Caribou Bioscience co-founder and CEO Rachel Haurwitz joined us onstage at Disrupt this morning to help unpack some of the myriad complexities around her company’s pioneering work in the field of CRISPR biology. The gene editing tool has been the source of tremendous excitement over the last several years for its potential to help science hack everything from disease to food supply.
But along with all of that potential comes some key questions around ethics and a protracted legal battle around precisely who invented — and therefore owns the rights to — the technology. Caribou is one of the key groups claiming to have a place in that invention, courtesy of the pioneering work by Haurwitz’s co-founder Jennifer Doudna, who played a key role in helping to develop the technologies around CRISPR early in the process.
CRISPR works by essentially serving a part of “molecular scissors,” in Haurwitz’s words, using a protein called Cas9 to edit genes. The work of Caribou and other CRISPR-centric companies is still very much in the early stages, but the potential of the technology is enormous.
“I think there’s a lot of enthusiasm and excitement and I think a lot of that is centered around the human therapeutic applications,” said Haurwitz. “There’s tremendous potential to treat and possibly cure genetic diseases using this technology, and to treat cancer in new ways. I think people are, by and large, excited about this technology and are participating in a lot of technologies around how to use this technology in foods.”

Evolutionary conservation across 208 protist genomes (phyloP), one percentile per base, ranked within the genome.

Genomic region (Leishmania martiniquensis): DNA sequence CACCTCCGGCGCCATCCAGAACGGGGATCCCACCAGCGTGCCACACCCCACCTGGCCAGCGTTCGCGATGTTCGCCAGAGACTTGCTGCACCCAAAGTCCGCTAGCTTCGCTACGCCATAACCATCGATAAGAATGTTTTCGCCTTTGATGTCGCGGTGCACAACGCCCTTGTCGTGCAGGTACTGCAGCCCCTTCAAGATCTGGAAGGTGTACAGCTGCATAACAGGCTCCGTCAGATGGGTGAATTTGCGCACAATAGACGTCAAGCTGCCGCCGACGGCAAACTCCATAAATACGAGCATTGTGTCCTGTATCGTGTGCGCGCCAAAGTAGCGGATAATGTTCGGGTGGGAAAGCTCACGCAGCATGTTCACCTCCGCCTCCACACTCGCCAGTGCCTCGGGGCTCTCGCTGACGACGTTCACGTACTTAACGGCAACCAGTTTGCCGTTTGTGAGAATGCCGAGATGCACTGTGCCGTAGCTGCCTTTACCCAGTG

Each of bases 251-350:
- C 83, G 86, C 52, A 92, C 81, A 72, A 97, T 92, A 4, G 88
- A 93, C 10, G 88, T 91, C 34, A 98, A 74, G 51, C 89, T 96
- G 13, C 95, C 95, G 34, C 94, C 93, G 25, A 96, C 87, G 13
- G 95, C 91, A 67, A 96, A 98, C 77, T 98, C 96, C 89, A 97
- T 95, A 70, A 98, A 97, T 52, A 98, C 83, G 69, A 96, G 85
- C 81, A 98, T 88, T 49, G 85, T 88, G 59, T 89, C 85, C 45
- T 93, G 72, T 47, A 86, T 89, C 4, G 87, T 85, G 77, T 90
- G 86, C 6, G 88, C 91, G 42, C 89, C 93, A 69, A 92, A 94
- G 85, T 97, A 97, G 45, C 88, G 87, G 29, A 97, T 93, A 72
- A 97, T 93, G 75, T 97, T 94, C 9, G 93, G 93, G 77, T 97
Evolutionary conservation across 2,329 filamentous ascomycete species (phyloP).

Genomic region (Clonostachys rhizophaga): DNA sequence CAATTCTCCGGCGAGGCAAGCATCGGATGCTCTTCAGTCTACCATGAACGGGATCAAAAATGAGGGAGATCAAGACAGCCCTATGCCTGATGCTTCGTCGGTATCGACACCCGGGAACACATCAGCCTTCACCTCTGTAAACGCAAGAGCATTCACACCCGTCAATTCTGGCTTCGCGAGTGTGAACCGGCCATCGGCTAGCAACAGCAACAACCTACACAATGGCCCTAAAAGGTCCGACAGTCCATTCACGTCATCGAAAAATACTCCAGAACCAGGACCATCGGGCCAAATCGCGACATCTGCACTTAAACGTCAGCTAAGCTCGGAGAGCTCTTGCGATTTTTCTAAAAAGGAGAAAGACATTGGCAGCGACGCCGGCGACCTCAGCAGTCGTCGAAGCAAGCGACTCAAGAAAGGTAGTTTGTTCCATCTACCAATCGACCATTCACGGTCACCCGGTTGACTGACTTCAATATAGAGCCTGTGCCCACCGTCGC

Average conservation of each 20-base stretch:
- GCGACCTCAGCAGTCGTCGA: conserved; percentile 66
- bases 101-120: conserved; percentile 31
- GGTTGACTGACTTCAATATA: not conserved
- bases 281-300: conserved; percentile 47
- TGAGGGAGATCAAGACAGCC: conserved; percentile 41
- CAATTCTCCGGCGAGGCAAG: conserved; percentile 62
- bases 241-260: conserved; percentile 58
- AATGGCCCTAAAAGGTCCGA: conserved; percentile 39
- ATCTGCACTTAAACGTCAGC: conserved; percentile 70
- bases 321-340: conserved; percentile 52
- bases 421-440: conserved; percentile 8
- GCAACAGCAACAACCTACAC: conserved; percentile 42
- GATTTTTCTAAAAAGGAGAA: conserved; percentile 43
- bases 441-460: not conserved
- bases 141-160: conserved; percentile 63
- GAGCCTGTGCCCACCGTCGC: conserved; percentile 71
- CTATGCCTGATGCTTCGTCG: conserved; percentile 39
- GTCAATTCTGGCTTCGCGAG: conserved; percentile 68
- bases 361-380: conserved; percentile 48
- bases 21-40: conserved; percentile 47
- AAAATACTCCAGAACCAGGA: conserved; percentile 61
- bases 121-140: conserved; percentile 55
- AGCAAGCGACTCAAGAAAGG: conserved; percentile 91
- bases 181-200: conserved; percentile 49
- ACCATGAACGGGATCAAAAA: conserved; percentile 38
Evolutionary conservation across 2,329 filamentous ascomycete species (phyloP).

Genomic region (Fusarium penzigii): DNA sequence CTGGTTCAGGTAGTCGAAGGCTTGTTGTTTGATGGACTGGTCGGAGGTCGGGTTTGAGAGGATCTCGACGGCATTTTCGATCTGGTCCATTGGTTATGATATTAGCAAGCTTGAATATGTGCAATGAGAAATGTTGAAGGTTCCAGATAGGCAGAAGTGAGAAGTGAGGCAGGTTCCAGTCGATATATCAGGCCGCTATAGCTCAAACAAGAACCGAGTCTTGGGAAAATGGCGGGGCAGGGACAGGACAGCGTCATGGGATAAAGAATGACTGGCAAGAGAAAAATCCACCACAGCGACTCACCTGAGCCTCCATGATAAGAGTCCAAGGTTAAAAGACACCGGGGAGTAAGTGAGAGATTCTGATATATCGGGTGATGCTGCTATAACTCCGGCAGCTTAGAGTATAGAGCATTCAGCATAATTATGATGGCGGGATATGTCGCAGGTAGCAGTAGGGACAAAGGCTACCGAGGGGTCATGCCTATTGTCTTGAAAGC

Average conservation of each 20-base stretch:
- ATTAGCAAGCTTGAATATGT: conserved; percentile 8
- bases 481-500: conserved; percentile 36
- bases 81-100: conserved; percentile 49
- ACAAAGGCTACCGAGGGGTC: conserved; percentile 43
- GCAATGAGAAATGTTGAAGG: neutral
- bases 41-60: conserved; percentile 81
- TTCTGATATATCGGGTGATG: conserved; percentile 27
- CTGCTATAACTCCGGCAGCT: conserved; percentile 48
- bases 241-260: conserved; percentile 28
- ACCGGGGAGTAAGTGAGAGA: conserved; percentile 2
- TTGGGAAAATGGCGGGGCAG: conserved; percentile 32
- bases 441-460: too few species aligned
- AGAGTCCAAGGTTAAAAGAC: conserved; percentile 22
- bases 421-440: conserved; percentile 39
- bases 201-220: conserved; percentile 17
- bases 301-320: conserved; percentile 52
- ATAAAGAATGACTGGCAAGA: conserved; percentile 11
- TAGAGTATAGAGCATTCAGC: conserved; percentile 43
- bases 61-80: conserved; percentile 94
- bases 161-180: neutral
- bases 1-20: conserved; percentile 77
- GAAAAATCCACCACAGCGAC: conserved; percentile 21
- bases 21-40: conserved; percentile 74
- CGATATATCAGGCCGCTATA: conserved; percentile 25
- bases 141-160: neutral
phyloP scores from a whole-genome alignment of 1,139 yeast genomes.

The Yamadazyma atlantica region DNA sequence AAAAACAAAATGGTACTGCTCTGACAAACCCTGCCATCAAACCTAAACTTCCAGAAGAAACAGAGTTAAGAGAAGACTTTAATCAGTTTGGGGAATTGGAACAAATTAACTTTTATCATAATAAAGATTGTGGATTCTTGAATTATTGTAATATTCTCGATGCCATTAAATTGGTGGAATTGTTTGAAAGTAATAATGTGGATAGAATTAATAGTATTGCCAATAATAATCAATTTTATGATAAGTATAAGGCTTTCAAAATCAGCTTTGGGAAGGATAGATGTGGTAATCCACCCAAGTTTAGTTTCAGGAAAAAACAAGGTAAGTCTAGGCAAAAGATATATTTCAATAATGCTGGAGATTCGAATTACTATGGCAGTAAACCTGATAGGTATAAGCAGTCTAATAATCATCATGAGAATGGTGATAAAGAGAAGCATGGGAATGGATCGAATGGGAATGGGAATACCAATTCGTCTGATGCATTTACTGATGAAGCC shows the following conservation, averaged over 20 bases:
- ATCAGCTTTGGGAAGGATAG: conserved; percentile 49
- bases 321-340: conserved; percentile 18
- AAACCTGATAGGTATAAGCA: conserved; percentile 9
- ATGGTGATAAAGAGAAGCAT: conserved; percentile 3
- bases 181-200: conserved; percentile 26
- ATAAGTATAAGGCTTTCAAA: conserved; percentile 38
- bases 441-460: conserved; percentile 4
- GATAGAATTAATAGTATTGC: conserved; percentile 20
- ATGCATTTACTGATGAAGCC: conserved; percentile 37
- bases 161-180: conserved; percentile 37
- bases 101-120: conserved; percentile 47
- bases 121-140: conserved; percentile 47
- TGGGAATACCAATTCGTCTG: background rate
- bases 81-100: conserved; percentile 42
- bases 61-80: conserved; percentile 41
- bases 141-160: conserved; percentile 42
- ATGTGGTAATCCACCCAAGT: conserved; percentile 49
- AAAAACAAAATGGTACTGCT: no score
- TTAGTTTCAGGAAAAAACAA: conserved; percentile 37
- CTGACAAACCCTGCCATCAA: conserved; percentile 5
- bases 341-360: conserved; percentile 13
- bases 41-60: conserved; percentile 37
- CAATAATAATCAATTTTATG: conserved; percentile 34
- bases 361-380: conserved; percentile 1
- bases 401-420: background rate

Before such processes can be carried out, however, certain ethical issues must be weighed, particularly as they pertain to use on humans, where CRISPR could potentially serve as a preventive tool against certain genetically driven diseases like cancer. During the conversation, Haurwitz reiterated her company’s stance against human embryo testing — an issue that has risen to the front as teams in China have already begun work on that front.
“Our company has drawn a really strong line that we will never edit human embryos,” says Haurwitz. “There are certainly a lot of ideas being thrown around for preventative medicine. If you’re purely trying to do preventative medicine, I think there are so many unknown questions about the potential effects of editing an embryo that I don’t think that would be a safe approach to preventing new diseases.”
The ongoing legal battle has also proven a roadblock. Earlier this year, Harvard and MIT’s Broad Institute were awarded a patent, much to the consternation of Caribou and other teams that sprung out of research from the University of California. Haurwitz blames outdated laws, in part, which have failed to keep up with the pace of technology.
“Part of the debate is what is it,” says Haurwitz. “And the next part was who was first. Eventually, you get to a part in the process where people are digging into old lab notebooks, trying to figure out to who did what, when. This all harkens back to a former version of the law in the U.S. that has since been changed, but this really falls under the old version, where patents really fall under the concept of first to invent, and ultimately you have to prove that out in a contested environment. Whereas in the rest of the world, and now here in the United States, it’s first to file.”
But the University of California team has filed an appeal, a battle that’s likely to continue for at least another 18 months. In Europe, on the other hand, the University of California was awarded a victory recently, marking a major break from the ongoing patent dispute in the States — and giving Haurwitz and team faith for the legal battle to come.